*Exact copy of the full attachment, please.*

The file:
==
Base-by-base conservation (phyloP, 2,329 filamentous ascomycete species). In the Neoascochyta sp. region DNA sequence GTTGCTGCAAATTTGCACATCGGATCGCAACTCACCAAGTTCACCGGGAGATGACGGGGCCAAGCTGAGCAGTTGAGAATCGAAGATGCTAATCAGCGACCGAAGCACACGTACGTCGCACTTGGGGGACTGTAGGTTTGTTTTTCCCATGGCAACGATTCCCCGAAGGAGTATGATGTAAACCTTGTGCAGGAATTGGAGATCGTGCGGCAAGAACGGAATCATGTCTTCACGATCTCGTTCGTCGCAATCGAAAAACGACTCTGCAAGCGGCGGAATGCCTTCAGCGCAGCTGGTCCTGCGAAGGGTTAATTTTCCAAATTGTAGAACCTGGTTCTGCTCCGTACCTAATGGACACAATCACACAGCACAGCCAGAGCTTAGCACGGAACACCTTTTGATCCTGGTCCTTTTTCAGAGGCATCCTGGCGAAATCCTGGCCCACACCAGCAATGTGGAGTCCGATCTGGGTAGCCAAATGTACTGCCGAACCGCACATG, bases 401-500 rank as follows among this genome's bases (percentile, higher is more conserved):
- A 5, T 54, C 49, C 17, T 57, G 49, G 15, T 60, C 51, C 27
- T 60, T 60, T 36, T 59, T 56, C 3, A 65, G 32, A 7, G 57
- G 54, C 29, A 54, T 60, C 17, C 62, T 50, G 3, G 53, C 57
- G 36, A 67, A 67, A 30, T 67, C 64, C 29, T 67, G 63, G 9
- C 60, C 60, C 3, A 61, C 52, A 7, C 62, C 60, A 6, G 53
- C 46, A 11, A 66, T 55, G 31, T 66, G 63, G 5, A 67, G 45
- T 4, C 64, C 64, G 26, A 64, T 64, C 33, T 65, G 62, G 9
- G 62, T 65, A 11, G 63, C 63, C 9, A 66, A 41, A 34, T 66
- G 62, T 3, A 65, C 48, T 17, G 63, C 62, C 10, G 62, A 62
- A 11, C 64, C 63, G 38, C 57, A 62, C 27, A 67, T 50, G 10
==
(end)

Base-by-base conservation (phyloP, 2,329 filamentous ascomycete species). In the Neoascochyta sp. region DNA sequence GTTGCTGCAAATTTGCACATCGGATCGCAACTCACCAAGTTCACCGGGAGATGACGGGGCCAAGCTGAGCAGTTGAGAATCGAAGATGCTAATCAGCGACCGAAGCACACGTACGTCGCACTTGGGGGACTGTAGGTTTGTTTTTCCCATGGCAACGATTCCCCGAAGGAGTATGATGTAAACCTTGTGCAGGAATTGGAGATCGTGCGGCAAGAACGGAATCATGTCTTCACGATCTCGTTCGTCGCAATCGAAAAACGACTCTGCAAGCGGCGGAATGCCTTCAGCGCAGCTGGTCCTGCGAAGGGTTAATTTTCCAAATTGTAGAACCTGGTTCTGCTCCGTACCTAATGGACACAATCACACAGCACAGCCAGAGCTTAGCACGGAACACCTTTTGATCCTGGTCCTTTTTCAGAGGCATCCTGGCGAAATCCTGGCCCACACCAGCAATGTGGAGTCCGATCTGGGTAGCCAAATGTACTGCCGAACCGCACATG, bases 401-500 rank as follows among this genome's bases (percentile, higher is more conserved):
- A 5, T 54, C 49, C 17, T 57, G 49, G 15, T 60, C 51, C 27
- T 60, T 60, T 36, T 59, T 56, C 3, A 65, G 32, A 7, G 57
- G 54, C 29, A 54, T 60, C 17, C 62, T 50, G 3, G 53, C 57
- G 36, A 67, A 67, A 30, T 67, C 64, C 29, T 67, G 63, G 9
- C 60, C 60, C 3, A 61, C 52, A 7, C 62, C 60, A 6, G 53
- C 46, A 11, A 66, T 55, G 31, T 66, G 63, G 5, A 67, G 45
- T 4, C 64, C 64, G 26, A 64, T 64, C 33, T 65, G 62, G 9
- G 62, T 65, A 11, G 63, C 63, C 9, A 66, A 41, A 34, T 66
- G 62, T 3, A 65, C 48, T 17, G 63, C 62, C 10, G 62, A 62
- A 11, C 64, C 63, G 38, C 57, A 62, C 27, A 67, T 50, G 10